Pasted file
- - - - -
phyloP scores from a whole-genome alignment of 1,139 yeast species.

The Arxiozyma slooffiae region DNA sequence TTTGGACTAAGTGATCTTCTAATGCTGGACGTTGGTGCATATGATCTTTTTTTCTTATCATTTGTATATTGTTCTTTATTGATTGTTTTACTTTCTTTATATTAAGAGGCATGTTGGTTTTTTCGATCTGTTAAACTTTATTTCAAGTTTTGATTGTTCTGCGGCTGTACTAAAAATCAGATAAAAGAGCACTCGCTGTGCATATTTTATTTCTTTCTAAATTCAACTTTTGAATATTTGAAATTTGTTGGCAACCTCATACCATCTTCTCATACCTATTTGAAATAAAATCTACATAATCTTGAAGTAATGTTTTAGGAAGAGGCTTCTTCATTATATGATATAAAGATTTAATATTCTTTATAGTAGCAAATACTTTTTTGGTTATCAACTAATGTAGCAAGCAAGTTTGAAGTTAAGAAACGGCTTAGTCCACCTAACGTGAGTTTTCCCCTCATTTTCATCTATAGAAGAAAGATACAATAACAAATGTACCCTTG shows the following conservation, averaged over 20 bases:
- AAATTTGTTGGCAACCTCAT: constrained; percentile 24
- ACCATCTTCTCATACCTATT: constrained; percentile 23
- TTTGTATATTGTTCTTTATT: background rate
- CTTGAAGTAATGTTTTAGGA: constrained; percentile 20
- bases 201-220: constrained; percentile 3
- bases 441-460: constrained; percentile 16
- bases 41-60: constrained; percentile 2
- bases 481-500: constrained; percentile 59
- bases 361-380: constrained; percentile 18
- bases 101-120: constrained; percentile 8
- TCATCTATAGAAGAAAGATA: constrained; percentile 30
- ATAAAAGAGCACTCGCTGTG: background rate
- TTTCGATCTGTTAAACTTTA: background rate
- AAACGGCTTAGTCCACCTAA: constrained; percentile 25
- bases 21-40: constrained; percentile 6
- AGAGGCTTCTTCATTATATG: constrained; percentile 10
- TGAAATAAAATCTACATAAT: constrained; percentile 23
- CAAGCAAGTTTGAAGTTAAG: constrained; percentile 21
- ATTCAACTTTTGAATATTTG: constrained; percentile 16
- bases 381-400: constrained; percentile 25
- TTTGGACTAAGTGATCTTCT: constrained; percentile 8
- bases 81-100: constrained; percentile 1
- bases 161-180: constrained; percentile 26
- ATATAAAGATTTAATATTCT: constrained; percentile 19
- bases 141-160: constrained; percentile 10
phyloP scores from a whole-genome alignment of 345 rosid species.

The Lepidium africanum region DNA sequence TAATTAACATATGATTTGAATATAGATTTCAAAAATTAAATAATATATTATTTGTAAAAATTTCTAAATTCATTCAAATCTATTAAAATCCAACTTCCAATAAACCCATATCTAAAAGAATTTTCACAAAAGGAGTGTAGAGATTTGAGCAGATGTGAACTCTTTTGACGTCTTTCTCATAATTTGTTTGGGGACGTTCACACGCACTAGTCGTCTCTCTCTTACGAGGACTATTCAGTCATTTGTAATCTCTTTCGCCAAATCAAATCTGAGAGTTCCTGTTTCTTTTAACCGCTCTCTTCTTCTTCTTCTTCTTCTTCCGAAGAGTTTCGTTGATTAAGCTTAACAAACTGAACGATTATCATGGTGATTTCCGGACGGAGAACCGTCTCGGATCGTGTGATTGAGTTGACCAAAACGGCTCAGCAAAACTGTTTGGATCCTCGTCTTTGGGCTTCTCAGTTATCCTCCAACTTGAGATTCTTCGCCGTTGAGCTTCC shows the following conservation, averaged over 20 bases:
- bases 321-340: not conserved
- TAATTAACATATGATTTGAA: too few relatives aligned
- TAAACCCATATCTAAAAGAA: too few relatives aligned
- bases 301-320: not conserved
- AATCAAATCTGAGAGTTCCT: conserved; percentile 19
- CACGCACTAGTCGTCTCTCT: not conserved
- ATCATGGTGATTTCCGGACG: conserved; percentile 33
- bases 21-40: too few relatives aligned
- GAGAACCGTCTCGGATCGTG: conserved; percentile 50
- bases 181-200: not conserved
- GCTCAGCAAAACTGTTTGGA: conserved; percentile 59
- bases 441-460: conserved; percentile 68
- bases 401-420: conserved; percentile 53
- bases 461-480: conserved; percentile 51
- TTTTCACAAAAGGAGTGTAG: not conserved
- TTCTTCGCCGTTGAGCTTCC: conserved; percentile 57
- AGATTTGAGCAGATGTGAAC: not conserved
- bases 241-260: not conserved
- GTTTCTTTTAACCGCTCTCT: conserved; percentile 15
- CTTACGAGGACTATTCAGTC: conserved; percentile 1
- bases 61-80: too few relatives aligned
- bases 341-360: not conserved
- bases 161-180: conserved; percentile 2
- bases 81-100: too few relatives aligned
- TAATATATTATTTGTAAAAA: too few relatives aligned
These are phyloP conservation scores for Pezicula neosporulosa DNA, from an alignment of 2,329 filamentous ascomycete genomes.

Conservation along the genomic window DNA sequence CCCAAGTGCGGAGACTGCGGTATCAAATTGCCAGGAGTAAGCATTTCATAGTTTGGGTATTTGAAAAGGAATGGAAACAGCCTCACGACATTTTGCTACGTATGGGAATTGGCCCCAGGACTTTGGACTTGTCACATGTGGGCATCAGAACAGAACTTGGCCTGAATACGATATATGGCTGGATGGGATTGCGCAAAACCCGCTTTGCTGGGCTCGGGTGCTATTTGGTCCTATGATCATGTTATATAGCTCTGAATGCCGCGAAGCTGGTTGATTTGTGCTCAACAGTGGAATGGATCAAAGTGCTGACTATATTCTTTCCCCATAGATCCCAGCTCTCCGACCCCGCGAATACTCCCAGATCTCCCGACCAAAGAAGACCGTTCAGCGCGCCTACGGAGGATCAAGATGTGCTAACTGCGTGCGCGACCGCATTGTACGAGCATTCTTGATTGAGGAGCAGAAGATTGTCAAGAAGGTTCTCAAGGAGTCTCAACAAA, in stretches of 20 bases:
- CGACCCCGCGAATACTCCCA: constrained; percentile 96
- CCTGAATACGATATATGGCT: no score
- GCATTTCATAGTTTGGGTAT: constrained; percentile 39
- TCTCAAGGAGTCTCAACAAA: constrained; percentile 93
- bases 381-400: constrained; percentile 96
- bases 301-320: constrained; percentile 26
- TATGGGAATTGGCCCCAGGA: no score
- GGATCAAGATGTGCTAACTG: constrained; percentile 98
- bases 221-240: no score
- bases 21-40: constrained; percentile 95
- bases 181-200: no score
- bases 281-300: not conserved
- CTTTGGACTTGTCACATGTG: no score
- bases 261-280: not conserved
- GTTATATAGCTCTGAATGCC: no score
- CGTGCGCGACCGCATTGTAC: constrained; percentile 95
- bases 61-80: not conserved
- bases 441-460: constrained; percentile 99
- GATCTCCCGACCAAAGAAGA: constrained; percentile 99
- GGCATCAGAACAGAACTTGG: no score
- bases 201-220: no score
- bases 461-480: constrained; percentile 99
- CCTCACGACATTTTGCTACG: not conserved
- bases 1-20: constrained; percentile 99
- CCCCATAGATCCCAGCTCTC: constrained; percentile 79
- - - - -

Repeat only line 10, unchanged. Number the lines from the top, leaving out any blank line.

- bases 481-500: constrained; percentile 59